Security Assertion Markup Language (SAML) is a set of rules that helps different places, like a website and a login service, share information about who you are and what you’re allowed to do. It’s like a special language made out of code that talks about security, and it’s used to decide if you can access something or not. An important use case that SAML addresses is web-browser single sign-on (SSO). Without the existence of an agreed open standard for exchanging identity information between services, non-interoperable proprietary technologies started to proliferate.
How does SAML work?
Let’s start by understanding what parties are involved in the SAML authentication process. There are three parties involved during a SAML authentication process:
- Subject: That is you as the user who wants to prove to an online service that you are the individual you claim to be. Your identity is usually identified via a unique identifier such as a username or email.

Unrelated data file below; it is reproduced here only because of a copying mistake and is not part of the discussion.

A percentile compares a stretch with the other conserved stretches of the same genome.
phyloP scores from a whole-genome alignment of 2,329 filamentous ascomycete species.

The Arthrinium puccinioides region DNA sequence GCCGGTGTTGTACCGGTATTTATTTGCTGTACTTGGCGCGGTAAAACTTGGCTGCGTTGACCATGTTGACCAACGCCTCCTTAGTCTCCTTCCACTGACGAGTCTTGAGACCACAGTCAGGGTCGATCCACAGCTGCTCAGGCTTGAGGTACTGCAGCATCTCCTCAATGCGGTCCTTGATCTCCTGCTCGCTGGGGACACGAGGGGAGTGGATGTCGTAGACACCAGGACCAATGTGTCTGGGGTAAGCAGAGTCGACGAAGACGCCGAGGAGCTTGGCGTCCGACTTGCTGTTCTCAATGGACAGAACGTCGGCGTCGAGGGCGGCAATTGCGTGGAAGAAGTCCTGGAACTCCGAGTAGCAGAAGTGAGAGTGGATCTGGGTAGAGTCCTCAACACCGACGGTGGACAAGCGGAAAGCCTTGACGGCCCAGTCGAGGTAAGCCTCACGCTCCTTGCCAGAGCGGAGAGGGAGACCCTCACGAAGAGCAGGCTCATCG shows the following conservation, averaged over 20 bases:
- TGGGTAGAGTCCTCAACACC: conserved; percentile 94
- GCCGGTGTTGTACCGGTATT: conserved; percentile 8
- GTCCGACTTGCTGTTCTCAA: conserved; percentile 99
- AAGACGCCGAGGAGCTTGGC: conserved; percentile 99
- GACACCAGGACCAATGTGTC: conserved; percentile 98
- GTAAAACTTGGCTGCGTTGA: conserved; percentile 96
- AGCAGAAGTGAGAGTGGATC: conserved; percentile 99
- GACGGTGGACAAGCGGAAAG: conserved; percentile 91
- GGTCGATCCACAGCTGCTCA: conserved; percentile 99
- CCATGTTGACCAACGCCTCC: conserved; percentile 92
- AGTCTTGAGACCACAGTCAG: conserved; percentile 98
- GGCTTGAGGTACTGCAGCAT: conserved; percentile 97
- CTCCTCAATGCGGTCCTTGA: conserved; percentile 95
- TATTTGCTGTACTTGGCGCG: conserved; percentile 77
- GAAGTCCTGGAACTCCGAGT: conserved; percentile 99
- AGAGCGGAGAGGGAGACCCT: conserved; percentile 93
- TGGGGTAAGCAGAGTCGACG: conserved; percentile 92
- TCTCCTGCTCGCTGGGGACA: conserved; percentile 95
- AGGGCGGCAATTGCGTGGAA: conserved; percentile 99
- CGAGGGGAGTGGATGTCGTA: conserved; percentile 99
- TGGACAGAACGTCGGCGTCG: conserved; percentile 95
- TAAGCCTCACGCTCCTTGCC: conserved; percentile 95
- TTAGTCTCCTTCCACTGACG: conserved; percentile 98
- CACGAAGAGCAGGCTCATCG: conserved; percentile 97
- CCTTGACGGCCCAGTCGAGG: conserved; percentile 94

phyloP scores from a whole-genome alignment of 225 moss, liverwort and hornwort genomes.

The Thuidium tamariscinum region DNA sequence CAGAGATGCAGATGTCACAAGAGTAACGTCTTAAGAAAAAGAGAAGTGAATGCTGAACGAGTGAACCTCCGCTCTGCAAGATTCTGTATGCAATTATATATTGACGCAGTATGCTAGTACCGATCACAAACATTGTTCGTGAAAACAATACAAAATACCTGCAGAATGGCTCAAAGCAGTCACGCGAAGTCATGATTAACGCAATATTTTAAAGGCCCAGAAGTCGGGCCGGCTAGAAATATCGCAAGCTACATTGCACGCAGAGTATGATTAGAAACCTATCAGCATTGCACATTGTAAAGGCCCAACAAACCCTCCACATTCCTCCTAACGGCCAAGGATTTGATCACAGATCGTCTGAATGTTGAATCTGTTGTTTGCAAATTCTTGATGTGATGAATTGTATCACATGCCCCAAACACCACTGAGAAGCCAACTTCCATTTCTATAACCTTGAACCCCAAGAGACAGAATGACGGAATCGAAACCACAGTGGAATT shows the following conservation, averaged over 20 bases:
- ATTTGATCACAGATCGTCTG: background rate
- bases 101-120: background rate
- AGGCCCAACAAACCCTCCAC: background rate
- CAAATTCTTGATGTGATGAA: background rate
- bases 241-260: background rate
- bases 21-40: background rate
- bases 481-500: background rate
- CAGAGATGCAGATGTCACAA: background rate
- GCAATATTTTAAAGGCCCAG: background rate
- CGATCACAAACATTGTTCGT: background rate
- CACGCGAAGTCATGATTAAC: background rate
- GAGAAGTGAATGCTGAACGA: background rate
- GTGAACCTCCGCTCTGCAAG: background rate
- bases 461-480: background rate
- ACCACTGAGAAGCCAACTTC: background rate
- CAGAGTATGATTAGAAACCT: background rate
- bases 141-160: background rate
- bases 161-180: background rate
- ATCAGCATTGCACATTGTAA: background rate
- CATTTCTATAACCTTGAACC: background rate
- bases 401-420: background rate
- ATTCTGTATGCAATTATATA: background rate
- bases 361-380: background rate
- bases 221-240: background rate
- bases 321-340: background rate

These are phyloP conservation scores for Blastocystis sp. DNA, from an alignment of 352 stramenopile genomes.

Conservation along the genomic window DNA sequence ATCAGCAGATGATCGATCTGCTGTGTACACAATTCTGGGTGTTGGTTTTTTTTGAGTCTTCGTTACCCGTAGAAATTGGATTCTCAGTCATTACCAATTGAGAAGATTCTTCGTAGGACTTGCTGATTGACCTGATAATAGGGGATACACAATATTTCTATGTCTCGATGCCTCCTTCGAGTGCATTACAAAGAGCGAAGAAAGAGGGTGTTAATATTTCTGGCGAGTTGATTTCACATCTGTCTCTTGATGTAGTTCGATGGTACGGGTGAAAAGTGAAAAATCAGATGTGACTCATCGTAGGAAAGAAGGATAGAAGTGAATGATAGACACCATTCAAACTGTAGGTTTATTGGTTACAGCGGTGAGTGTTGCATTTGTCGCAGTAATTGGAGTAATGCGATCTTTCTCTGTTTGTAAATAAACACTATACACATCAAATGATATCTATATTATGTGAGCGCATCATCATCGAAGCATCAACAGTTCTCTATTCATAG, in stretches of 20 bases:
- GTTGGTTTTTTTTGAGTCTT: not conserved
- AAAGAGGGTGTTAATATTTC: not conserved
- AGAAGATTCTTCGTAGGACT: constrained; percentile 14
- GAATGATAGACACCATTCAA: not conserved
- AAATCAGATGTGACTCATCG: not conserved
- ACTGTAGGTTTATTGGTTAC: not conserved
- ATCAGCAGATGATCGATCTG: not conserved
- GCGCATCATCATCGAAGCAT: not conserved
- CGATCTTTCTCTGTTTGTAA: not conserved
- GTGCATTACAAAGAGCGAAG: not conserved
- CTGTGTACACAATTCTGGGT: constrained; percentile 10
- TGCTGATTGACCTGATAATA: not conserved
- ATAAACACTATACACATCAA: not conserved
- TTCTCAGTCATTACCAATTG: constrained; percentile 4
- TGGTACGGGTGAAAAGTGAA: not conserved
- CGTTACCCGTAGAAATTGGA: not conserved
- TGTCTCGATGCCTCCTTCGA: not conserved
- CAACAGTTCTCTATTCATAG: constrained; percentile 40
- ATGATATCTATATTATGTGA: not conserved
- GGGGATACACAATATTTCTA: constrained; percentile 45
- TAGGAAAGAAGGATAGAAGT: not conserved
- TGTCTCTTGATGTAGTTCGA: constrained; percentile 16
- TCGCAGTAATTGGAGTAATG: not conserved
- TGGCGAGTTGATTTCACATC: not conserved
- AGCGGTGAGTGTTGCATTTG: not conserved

- Service Provider (SP): The website or application you want to log in to.
- Identity Provider (IdP): A service that holds information required to authenticate the subject. Such as your username and password.
How do these parties interact with each other to fulfill the authentication process?
Auth0 provides a clear and concise explanation of the SAML authentication process that I am including here as-is:
Say, Auth0 is our identity provider (IdP), and a fictional service, Zagadat, is our service provider. The SAML authentication steps play out as follows:
- The user tries to log in to Zagadat from a browser.
- Zagadat responds by generating a SAML request.
3. The browser redirects the user to an SSO URL, Auth0
4. Auth0 parses the SAML request and authenticates the user
5. Once the user is authenticated, Auth0 generates a SAML response.
6. Auth0 returns the encoded SAML response to the browser.
7. The browser sends the SAML response to Zagadat for verification.
8. If the verification is successful, the user will be logged in to Zagadat